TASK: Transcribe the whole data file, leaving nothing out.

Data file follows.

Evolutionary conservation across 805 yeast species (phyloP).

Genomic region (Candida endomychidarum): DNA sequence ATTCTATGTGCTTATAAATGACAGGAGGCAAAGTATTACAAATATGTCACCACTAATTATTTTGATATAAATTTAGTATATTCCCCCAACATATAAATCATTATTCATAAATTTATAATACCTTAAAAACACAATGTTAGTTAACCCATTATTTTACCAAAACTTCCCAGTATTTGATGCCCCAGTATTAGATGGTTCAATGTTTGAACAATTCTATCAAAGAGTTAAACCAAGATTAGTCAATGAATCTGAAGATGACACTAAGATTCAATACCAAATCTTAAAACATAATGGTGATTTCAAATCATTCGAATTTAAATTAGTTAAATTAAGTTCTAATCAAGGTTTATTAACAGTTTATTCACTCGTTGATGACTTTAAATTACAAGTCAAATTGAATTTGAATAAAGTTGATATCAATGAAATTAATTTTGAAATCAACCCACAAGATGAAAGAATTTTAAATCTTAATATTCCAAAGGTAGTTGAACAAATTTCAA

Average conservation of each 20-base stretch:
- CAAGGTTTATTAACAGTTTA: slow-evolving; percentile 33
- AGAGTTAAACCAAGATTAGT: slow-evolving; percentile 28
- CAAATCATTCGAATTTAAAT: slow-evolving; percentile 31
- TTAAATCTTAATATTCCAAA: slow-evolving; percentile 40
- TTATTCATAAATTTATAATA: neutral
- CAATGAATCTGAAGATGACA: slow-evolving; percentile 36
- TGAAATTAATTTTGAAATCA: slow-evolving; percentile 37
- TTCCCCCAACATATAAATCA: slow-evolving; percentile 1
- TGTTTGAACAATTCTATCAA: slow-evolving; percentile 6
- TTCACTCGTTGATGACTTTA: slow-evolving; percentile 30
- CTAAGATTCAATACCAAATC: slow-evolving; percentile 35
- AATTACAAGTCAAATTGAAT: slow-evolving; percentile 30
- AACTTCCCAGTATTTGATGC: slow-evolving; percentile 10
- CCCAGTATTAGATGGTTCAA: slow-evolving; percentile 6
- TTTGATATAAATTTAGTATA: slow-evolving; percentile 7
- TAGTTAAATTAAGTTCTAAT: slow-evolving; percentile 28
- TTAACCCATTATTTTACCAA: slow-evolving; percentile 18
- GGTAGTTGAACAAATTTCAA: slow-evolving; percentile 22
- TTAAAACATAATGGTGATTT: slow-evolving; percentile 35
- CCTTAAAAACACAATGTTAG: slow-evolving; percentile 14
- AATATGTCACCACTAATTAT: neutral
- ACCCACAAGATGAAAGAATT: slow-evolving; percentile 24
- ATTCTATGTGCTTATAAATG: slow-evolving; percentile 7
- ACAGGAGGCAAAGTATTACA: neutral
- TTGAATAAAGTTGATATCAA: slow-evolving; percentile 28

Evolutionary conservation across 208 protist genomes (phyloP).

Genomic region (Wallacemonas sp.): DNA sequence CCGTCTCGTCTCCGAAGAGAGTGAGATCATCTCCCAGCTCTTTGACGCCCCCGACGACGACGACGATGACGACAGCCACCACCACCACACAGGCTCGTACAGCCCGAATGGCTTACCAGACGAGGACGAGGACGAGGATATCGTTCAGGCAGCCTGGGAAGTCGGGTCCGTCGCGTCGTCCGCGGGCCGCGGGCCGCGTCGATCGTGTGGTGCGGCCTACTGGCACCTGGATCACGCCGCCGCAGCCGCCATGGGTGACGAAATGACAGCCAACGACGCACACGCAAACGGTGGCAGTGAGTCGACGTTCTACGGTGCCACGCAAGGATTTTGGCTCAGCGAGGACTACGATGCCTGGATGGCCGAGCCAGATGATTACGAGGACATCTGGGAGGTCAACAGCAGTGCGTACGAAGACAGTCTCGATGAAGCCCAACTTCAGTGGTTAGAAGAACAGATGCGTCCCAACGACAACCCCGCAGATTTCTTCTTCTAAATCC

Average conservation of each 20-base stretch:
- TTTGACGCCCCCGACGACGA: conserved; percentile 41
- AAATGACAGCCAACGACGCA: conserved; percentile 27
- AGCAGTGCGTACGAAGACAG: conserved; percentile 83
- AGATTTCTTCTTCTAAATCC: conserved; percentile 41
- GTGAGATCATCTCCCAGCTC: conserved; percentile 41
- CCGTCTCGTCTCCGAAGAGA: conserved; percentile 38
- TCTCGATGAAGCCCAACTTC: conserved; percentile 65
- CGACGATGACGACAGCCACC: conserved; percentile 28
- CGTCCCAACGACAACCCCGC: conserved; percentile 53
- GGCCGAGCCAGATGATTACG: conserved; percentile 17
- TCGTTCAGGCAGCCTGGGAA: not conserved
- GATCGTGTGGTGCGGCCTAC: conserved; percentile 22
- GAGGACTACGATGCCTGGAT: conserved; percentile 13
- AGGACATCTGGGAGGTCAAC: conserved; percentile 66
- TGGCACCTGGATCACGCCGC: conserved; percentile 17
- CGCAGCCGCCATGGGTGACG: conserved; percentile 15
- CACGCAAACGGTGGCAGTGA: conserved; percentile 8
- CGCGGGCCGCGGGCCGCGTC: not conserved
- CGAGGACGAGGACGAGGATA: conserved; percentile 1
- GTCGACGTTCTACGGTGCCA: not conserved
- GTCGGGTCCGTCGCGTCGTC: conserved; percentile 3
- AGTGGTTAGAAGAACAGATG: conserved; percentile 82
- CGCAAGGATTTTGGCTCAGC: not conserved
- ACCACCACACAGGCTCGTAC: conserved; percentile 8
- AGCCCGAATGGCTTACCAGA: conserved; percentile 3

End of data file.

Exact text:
Evolutionary conservation across 805 yeast species (phyloP).

Genomic region (Candida endomychidarum): DNA sequence ATTCTATGTGCTTATAAATGACAGGAGGCAAAGTATTACAAATATGTCACCACTAATTATTTTGATATAAATTTAGTATATTCCCCCAACATATAAATCATTATTCATAAATTTATAATACCTTAAAAACACAATGTTAGTTAACCCATTATTTTACCAAAACTTCCCAGTATTTGATGCCCCAGTATTAGATGGTTCAATGTTTGAACAATTCTATCAAAGAGTTAAACCAAGATTAGTCAATGAATCTGAAGATGACACTAAGATTCAATACCAAATCTTAAAACATAATGGTGATTTCAAATCATTCGAATTTAAATTAGTTAAATTAAGTTCTAATCAAGGTTTATTAACAGTTTATTCACTCGTTGATGACTTTAAATTACAAGTCAAATTGAATTTGAATAAAGTTGATATCAATGAAATTAATTTTGAAATCAACCCACAAGATGAAAGAATTTTAAATCTTAATATTCCAAAGGTAGTTGAACAAATTTCAA

Average conservation of each 20-base stretch:
- CAAGGTTTATTAACAGTTTA: slow-evolving; percentile 33
- AGAGTTAAACCAAGATTAGT: slow-evolving; percentile 28
- CAAATCATTCGAATTTAAAT: slow-evolving; percentile 31
- TTAAATCTTAATATTCCAAA: slow-evolving; percentile 40
- TTATTCATAAATTTATAATA: neutral
- CAATGAATCTGAAGATGACA: slow-evolving; percentile 36
- TGAAATTAATTTTGAAATCA: slow-evolving; percentile 37
- TTCCCCCAACATATAAATCA: slow-evolving; percentile 1
- TGTTTGAACAATTCTATCAA: slow-evolving; percentile 6
- TTCACTCGTTGATGACTTTA: slow-evolving; percentile 30
- CTAAGATTCAATACCAAATC: slow-evolving; percentile 35
- AATTACAAGTCAAATTGAAT: slow-evolving; percentile 30
- AACTTCCCAGTATTTGATGC: slow-evolving; percentile 10
- CCCAGTATTAGATGGTTCAA: slow-evolving; percentile 6
- TTTGATATAAATTTAGTATA: slow-evolving; percentile 7
- TAGTTAAATTAAGTTCTAAT: slow-evolving; percentile 28
- TTAACCCATTATTTTACCAA: slow-evolving; percentile 18
- GGTAGTTGAACAAATTTCAA: slow-evolving; percentile 22
- TTAAAACATAATGGTGATTT: slow-evolving; percentile 35
- CCTTAAAAACACAATGTTAG: slow-evolving; percentile 14
- AATATGTCACCACTAATTAT: neutral
- ACCCACAAGATGAAAGAATT: slow-evolving; percentile 24
- ATTCTATGTGCTTATAAATG: slow-evolving; percentile 7
- ACAGGAGGCAAAGTATTACA: neutral
- TTGAATAAAGTTGATATCAA: slow-evolving; percentile 28

Evolutionary conservation across 208 protist genomes (phyloP).

Genomic region (Wallacemonas sp.): DNA sequence CCGTCTCGTCTCCGAAGAGAGTGAGATCATCTCCCAGCTCTTTGACGCCCCCGACGACGACGACGATGACGACAGCCACCACCACCACACAGGCTCGTACAGCCCGAATGGCTTACCAGACGAGGACGAGGACGAGGATATCGTTCAGGCAGCCTGGGAAGTCGGGTCCGTCGCGTCGTCCGCGGGCCGCGGGCCGCGTCGATCGTGTGGTGCGGCCTACTGGCACCTGGATCACGCCGCCGCAGCCGCCATGGGTGACGAAATGACAGCCAACGACGCACACGCAAACGGTGGCAGTGAGTCGACGTTCTACGGTGCCACGCAAGGATTTTGGCTCAGCGAGGACTACGATGCCTGGATGGCCGAGCCAGATGATTACGAGGACATCTGGGAGGTCAACAGCAGTGCGTACGAAGACAGTCTCGATGAAGCCCAACTTCAGTGGTTAGAAGAACAGATGCGTCCCAACGACAACCCCGCAGATTTCTTCTTCTAAATCC

Average conservation of each 20-base stretch:
- TTTGACGCCCCCGACGACGA: conserved; percentile 41
- AAATGACAGCCAACGACGCA: conserved; percentile 27
- AGCAGTGCGTACGAAGACAG: conserved; percentile 83
- AGATTTCTTCTTCTAAATCC: conserved; percentile 41
- GTGAGATCATCTCCCAGCTC: conserved; percentile 41
- CCGTCTCGTCTCCGAAGAGA: conserved; percentile 38
- TCTCGATGAAGCCCAACTTC: conserved; percentile 65
- CGACGATGACGACAGCCACC: conserved; percentile 28
- CGTCCCAACGACAACCCCGC: conserved; percentile 53
- GGCCGAGCCAGATGATTACG: conserved; percentile 17
- TCGTTCAGGCAGCCTGGGAA: not conserved
- GATCGTGTGGTGCGGCCTAC: conserved; percentile 22
- GAGGACTACGATGCCTGGAT: conserved; percentile 13
- AGGACATCTGGGAGGTCAAC: conserved; percentile 66
- TGGCACCTGGATCACGCCGC: conserved; percentile 17
- CGCAGCCGCCATGGGTGACG: conserved; percentile 15
- CACGCAAACGGTGGCAGTGA: conserved; percentile 8
- CGCGGGCCGCGGGCCGCGTC: not conserved
- CGAGGACGAGGACGAGGATA: conserved; percentile 1
- GTCGACGTTCTACGGTGCCA: not conserved
- GTCGGGTCCGTCGCGTCGTC: conserved; percentile 3
- AGTGGTTAGAAGAACAGATG: conserved; percentile 82
- CGCAAGGATTTTGGCTCAGC: not conserved
- ACCACCACACAGGCTCGTAC: conserved; percentile 8
- AGCCCGAATGGCTTACCAGA: conserved; percentile 3